If we go by the example set in The Social Network then in the 21st century necessity is no longer the mother of invention. Now it bursts forth from the womb* of perfectly normal masculine lust. Following the rise of Mark Zuckerberg from amorous undergrad outsider to Most Influential Man on the Web™, it paints a dense, exhilarating picture of how Facebook was forged in the fires of Harvard’s exclusory social scene and California’s intoxicating nightlife.
It’s difficult to think about Facebook as an invention in the same category as the telephone or hammer, but the film acts as a perfect reminder that Zuckerberg and his cohorts essentially created a tool which not only charts the course of users’ lives over years but in many cases manages to dictate the direction of those lives. I just did a little experiment and had a look at just how far back my own Facebook wall will go. I joined in late 2006, before it was open to non-university students, and I went back as far as 2007 before realising that I can literally look back at my history in minute detail. The movie made me wonder whether or not Facebook is a bubble that can burst and, while I believe that it has a finite reach and lifespan, it will be incredibly difficult to disassemble this international social network and uncouple ourselves from its regimented, perma-udated feeds given that it now acts as unofficial biographer for more than 500 million people.
While the invention of Facebook is important in itself, the ironic story outlined in The Social Network, which shows Zuckerberg as the socially inept genius who inadvertently creates the world’s largest social hub as a means of entering his college’s social elite and chasing tail, is dramatised in a way that is just as electric and energising. Aaron Sorkin’s script is packed with clever exchanges and David Fincher’s direction gives the plot wings. The timeline is rearranged so that the various lawsuits levelled against Zuckerberg by former friends and associates are juxtaposed with the germination of Facebook in 2003. The arrival of Napster creator Sean Parker (Justin Timberlake) and the cycle of hero worship and eventual rejection to which he is subjected by Zuckerberg is just one of the many examples of dynamic relationships which unfold, and though the drama inevitably warps the foundations in reality this is easy to recognise as a thoroughly accomplished film in its own right.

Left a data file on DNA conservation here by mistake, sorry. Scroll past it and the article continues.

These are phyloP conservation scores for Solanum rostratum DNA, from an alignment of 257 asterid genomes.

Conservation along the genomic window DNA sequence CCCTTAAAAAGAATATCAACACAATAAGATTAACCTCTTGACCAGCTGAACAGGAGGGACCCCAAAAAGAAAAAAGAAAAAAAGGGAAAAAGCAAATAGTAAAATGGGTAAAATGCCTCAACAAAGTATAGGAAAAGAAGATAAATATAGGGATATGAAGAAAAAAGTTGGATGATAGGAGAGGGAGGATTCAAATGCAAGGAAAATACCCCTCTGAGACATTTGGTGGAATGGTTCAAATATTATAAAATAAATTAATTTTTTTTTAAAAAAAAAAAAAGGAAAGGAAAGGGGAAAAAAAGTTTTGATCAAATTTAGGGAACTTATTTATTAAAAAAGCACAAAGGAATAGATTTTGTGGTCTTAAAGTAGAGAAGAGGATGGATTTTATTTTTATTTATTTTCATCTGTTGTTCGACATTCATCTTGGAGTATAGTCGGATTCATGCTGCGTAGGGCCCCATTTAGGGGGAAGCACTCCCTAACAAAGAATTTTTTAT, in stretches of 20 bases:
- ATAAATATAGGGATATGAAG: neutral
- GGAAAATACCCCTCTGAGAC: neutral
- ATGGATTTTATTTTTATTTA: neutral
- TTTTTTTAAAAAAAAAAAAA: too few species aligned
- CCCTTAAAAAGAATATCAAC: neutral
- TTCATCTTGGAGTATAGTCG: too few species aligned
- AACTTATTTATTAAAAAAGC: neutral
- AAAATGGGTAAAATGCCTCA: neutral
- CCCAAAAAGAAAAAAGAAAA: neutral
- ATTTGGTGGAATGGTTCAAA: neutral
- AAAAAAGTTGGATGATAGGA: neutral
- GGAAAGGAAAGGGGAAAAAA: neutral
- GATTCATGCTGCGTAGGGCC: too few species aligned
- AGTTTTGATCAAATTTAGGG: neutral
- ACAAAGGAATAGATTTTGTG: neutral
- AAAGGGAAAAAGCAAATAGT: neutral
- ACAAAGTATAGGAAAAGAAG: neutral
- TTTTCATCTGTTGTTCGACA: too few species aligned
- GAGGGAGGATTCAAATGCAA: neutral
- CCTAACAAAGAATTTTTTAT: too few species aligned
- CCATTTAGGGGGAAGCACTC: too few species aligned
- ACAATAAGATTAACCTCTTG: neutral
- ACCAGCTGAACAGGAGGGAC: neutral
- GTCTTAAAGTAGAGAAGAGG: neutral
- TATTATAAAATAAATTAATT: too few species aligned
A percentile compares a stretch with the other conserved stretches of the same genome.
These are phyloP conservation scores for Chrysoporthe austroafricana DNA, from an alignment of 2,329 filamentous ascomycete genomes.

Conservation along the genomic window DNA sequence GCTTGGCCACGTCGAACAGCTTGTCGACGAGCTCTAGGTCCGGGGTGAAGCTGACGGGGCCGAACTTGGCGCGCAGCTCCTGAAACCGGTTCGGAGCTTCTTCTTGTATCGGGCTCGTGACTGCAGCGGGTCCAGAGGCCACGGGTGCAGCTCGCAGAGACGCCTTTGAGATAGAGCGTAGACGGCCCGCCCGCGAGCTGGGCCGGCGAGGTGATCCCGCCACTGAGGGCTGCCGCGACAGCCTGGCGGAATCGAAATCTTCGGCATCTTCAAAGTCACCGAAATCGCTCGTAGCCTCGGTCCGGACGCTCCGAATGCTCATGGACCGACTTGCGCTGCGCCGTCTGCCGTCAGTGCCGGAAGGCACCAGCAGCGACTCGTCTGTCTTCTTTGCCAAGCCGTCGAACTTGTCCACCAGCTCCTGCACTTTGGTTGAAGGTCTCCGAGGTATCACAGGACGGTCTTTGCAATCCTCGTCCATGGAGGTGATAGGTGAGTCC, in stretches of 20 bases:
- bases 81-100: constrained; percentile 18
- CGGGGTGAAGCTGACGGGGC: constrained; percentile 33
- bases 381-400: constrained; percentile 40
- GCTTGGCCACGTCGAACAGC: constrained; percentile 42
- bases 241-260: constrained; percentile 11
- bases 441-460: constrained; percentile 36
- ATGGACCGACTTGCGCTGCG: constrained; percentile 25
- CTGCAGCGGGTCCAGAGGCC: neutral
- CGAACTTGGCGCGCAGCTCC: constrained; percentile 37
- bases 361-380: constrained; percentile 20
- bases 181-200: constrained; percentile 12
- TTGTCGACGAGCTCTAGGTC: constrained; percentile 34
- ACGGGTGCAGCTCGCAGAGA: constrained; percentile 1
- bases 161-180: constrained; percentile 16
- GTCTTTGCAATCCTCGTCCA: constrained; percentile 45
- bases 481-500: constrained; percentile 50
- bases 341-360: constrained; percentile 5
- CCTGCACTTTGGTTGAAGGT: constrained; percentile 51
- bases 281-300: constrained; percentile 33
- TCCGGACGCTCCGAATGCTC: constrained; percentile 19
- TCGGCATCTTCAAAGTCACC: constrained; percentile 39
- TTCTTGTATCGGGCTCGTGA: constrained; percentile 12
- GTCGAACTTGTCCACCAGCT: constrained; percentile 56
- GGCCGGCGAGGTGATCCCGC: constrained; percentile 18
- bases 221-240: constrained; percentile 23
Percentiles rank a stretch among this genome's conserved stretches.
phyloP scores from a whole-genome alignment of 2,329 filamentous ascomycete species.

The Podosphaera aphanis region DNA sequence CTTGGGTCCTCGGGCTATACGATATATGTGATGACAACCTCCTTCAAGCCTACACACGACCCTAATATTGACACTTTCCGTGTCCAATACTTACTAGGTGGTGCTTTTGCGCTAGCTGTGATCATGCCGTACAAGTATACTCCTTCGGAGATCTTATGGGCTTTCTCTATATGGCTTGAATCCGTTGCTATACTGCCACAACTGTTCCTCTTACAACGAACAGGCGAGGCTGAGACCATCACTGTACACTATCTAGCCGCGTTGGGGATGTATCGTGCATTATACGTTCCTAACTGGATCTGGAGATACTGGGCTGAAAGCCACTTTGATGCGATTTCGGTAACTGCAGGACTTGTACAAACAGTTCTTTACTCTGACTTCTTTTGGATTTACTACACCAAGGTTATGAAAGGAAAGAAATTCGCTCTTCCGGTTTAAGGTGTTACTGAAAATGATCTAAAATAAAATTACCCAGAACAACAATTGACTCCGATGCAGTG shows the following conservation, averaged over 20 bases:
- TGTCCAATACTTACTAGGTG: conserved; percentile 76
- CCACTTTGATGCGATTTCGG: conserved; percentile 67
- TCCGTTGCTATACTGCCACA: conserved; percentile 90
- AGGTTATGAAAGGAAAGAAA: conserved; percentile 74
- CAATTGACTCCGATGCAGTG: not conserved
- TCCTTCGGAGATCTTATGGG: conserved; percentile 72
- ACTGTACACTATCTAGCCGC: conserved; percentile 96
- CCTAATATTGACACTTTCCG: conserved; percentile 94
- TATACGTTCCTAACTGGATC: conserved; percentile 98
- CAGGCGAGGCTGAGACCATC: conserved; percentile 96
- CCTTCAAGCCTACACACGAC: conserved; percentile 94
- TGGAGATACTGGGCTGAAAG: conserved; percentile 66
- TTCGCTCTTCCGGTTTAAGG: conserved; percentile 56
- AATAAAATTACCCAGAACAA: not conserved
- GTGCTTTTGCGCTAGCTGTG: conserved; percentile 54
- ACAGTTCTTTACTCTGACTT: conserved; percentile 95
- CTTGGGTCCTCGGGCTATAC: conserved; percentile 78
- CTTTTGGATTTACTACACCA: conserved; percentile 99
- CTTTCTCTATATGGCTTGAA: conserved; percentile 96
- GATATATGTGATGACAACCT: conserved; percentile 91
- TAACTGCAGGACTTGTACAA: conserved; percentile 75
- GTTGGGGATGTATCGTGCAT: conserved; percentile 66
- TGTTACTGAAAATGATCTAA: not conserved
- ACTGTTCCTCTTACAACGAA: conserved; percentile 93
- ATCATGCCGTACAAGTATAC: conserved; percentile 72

The role of Zuckerberg is one for which Jesse Eisneberg was born. His curt, clipped delivery of lines and immobile but appropriately fresh face capture a man uncomfortable or bored with most situations which do not involve a keyboard, mouse and monitor. In the film he has an encyclopaedia of scathing putdowns on call, but having watched various interviews with the real Zuckerberg, who has a dorkier speaking voice and oddly ditzy upward inflection, it is clear that he has a greater passion for his business and product than the movie suggests and a less prodigious ability for public speaking. It is clear that this is just one of the areas in which the truth has been embellished, sexed up and spun in the name of building a gripping narrative that, despite the liberal use of artistic licence, is still coherent and masterfully constructed.
Zuckerberg’s college roommates and co-founders are all portrayed suitably; future Spiderman Andrew Garfield’s role as co-founder and subsequent jilted business partner Eduardo Saverin is particularly good. Timberlake is a little bit of an anomaly because he’s always going to be ex-NSYNC frizzhead first and actor second, so he is one of the more distracting additions to the cast, although it’s a tiny chip from this otherwise rock-solid movie experience.
Whatever your thoughts about Facebook as an institution or Zuckerberg as an individual it is not an exaggeration to say that The Social Network is essential viewing. It is deep and funny, and I actually came away from it with more respect for the creativity exhibited by Facebook, the tools it offers and the group of individuals behind its rise to power.
*Or balls. Whatever.